Every entity in D8 is a resource, which has an end point. Since, its RESTful, the same end-point is used for CRUD (Create, Read, Update, Delete) operations with different HTTP verbs. Postman is an excellent tool to explore / test RESTful services.  Drupal 8 allows you to selectively choose & enable a REST API. e.g., we can choose to expose only nodes via a REST API & not other entities like users, taxonomy, comments etc.

After enabling REST_UI module we can see list of all RESTful resources at /admin/config/services/rest. In addition to ability to choose the entity one can enable, we can also choose the authentication method per resource & enable specific CRUD operations per resource.

Resource Settings

Let us take a look at what the REST APIs for User entity would be after we save the configuration in the above screenshot.

User

POST

http:
{
 "_links": {
   "type": {
     "href": "http://domain.com/rest/type/user/user"
   }
 },
 "name": {
   "value":"testuser"
 },
 "mail":{
   "value":"[email protected]"
 },
 "pass":{
   "value":"testpass"
 },
 "status": {
   "value": 1
 }
}

Header

X-CSRF-Token: Get from http://domain.com/rest/session/token
Content-Type: application/hal+json
Accept: application/hal+json
Authorization: Basic (hashed username and password)

Note: Drupal 8 doesn't allow anonymous user to send a POST on user resource. It is already fixed in 8.3.x branch but for now we can pass the credentials of the user who have permission to create users. If you are interested in taking a deeper look at the issue, you can follow https://www.drupal.org/node/2291055.

Response: You will get a user object with "200 OK" response code

 

PATCH

http:
{
 "_links": {
   "type": {
     "href": "http://domain.com/rest/type/user/user"
   }
 },
 "pass":[{"existing":"testpass"}],
 "mail":{
   "value":"[email protected]"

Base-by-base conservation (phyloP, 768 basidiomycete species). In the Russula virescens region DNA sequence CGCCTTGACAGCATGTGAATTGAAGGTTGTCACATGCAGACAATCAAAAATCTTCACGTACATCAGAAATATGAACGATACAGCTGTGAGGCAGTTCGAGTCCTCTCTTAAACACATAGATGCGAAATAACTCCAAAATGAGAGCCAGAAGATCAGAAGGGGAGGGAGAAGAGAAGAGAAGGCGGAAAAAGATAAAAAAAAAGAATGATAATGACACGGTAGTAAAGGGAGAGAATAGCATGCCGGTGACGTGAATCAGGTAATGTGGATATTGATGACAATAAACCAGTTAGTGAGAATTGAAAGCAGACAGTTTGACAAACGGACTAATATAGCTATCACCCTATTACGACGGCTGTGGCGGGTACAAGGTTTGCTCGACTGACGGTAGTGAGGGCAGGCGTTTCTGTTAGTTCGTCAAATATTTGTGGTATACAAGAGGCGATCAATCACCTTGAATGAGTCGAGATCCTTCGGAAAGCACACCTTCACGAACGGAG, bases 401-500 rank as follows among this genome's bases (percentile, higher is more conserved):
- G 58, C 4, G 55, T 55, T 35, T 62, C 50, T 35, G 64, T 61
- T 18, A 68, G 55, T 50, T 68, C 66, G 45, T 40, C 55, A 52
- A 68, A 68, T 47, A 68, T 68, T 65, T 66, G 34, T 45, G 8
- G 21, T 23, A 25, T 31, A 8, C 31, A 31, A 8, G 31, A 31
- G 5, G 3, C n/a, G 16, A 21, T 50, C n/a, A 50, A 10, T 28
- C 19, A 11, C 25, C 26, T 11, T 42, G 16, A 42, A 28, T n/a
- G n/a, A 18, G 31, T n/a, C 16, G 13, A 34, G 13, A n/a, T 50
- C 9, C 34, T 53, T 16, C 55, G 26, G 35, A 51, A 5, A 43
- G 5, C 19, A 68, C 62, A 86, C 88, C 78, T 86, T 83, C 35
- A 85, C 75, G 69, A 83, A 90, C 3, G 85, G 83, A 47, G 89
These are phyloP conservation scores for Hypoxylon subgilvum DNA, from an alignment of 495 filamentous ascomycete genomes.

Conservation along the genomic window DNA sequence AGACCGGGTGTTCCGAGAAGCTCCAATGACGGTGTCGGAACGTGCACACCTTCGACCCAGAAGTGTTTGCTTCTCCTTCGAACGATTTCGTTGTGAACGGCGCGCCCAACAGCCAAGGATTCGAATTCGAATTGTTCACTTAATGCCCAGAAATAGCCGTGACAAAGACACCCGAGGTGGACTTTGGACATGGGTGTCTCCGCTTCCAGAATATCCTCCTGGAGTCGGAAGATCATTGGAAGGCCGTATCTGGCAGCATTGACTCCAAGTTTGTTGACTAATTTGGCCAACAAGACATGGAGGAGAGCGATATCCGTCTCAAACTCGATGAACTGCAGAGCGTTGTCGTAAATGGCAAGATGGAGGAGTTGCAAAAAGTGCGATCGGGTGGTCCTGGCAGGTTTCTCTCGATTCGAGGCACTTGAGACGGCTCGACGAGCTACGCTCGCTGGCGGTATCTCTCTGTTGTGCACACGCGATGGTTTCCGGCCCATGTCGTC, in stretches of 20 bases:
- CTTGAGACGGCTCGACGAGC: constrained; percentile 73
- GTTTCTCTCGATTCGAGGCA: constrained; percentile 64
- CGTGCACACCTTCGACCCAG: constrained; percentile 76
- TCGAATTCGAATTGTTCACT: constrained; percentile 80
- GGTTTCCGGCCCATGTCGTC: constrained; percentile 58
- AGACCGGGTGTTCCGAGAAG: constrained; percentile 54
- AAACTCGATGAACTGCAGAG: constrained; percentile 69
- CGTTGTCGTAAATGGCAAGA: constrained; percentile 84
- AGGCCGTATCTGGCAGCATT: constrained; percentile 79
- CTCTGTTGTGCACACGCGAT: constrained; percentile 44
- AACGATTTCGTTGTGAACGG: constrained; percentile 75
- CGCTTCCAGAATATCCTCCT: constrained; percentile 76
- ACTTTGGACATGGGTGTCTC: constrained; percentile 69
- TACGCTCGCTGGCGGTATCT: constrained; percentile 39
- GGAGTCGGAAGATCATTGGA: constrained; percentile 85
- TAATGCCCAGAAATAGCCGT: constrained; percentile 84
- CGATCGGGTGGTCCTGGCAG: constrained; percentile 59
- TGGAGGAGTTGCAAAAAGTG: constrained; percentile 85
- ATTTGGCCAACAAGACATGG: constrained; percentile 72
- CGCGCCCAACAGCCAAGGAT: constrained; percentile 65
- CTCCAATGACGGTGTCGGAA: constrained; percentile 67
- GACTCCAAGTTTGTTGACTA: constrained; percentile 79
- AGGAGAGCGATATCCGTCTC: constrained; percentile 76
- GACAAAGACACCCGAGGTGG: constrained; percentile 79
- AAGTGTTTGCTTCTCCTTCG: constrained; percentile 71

}
}

Note: Now as user have permission to update his own profile so we can pass current user's credentials in authentication header.

Response: You will get "204 No Content" in response code.

 

GET

http:

Response: You will get a user object with "200 OK" response code.

 

DELETE

http:

Response: You will get "204 No Content" in response code.

RESTful Views and Authentication

Drupal 8 also allows us to export views as a REST service. It allows you to use all the available authentication mechanism in views itself.

JSON API Module

JSON API module provides a new format called "api_json" which is soon becoming the de-facto standard for Javascript Frontend frameworks, If you plan to use completely de-coupled Drupal with frontend framework like Angular / React / Ember then its worth a look. To read more about JSON API you can visit the site.

Nov 28 2016
Nov 28

This article assumes you are familiar with what RESTful is & what do we mean when we use the term REST API. Some of you might have already worked with RESTful Web Services module in D7, it exposes all entity types as web services using REST architecture. Drupal 8 out of the box is RESTful with core support. All entities (provided by core + ones created using Entity API) are RESTful resources.

To explore the RESTful nature of Drupal 8, we will need to enable the following modules:

In Core

  • HAL - Serializes entities using Hypertext Application Language.
  • HTTP Basic Authentication - Provides the HTTP Basic authentication provider.
  • RESTful Web Services - Exposes entities and other resources as RESTful web API
  • Serialization - Provides a service for (de)serializing data to/from formats such as JSON and XML.

Contributed